PCRM Doctors Deliver “Cruelty 101” Petitions to OSU Board
More than 300 neurologists and neurosurgeons asked Ohio State University officials to implement alternatives to an inhumane spinal cord injury course in petitions delivered to OSU President Karen Holbrook at the school’s February 1 board of trustees meeting.
Neurologist and PCRM research advisor Aysha Akhtar, M.D., M.P.H., along with Daran Haber, M.D., a New Jersey-based anesthesiologist, presented the petitions to Holbrook. They asked her to demonstrate compassion and good science by canceling OSU’s Spinal Cord Injury Techniques course, which is scheduled again for this summer.
The petitions contained the signatures of 301 neurologists and neurosurgeons, including several OSU alumni and a professor emeritus at the university.
Dr. Akhtar told the board about the cruelty inflicted on the animals in the course. The animals are subjected to pain so excruciating that they commonly chew through their own muscle. Dr. Akhtar also explained that experimenting on animals is not an effective way to understand human spinal cord injury. There are profound differences both in the type of injuries humans and animals incur and in the way our nervous systems work. Researchers have spent more than 40 years injuring the spinal cords of thousands of animals, and they have not yet discovered a single proven effective therapy to reverse human spinal cord injury, according to Dr. Akhtar.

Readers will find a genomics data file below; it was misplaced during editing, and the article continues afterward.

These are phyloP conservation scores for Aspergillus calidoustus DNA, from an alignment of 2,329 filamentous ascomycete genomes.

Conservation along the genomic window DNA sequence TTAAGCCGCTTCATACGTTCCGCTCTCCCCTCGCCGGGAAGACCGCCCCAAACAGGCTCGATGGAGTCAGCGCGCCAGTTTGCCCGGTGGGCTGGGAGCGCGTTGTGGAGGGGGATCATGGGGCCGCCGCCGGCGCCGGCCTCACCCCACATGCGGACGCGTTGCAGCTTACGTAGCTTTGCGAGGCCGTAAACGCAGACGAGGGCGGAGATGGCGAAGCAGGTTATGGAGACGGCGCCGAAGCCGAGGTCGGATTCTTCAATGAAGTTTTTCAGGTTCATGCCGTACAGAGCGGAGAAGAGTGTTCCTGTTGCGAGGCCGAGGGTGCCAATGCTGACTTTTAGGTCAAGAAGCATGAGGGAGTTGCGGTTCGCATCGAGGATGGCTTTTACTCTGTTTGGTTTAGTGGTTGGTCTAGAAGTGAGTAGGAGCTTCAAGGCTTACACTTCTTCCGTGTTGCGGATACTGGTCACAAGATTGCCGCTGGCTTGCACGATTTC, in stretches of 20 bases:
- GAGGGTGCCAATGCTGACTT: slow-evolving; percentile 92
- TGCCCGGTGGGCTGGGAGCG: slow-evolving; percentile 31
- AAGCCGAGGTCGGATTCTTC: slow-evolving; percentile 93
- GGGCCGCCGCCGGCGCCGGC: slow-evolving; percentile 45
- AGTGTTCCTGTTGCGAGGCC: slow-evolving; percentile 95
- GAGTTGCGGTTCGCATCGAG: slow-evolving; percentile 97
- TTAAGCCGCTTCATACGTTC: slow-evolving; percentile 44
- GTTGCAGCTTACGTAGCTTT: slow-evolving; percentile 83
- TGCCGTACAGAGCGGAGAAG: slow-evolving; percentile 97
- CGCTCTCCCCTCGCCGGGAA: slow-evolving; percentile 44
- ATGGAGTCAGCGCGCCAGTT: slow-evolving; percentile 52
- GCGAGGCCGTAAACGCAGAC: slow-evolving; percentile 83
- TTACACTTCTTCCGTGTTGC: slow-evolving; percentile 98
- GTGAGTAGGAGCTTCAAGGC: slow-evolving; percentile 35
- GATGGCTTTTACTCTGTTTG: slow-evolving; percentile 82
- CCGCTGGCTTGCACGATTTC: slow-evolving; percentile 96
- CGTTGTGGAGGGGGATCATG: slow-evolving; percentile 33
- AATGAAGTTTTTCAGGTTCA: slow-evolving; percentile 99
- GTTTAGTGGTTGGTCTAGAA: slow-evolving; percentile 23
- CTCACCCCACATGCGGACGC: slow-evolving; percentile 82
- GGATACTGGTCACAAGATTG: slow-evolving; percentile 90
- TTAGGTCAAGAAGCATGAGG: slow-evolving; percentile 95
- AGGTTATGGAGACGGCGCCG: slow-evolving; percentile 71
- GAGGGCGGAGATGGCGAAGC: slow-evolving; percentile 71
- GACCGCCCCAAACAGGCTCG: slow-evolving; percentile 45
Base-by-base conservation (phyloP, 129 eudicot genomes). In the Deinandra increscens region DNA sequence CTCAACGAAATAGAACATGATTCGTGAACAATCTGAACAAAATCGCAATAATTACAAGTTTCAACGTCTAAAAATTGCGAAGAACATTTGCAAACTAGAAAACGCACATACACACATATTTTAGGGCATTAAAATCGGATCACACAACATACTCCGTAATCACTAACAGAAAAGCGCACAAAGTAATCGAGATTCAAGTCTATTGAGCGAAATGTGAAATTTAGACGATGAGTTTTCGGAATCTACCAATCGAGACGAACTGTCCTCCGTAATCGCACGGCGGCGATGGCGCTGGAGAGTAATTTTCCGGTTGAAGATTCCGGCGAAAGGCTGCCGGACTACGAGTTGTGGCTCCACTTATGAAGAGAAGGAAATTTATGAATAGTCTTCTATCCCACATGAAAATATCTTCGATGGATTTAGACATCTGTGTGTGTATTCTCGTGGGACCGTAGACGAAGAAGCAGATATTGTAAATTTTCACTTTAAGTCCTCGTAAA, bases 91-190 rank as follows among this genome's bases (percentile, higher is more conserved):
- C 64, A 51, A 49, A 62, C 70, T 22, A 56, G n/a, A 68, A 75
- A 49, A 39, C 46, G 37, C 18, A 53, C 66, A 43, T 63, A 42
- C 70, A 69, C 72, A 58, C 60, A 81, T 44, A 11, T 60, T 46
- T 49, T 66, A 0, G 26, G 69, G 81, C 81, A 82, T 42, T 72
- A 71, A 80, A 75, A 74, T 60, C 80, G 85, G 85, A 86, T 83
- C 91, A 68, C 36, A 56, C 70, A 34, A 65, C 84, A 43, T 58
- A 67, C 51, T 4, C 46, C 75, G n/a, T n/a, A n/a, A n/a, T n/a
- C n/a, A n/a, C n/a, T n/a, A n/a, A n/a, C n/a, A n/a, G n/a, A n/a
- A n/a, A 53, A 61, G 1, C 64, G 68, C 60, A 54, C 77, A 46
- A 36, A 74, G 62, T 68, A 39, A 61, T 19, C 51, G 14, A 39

Dr. Akhtar and Dr. Haber’s delivery of the petition made the front page of OSU’s student newspaper, The Lantern, and was featured on several local news stations.
Dr. Akhtar said that having over 300 signatures on the petition “speaks to the strength of our position. The course is cruel and unnecessary and needs to be replaced.”
The course is conducted every summer. OSU has a five-year grant for the course, and even if officials refuse to cancel the class before the grant expires, Dr. Akhtar hopes that at the very least “we will have put enough pressure for them to think twice about renewing the grant.”
PCRM Online, February 2006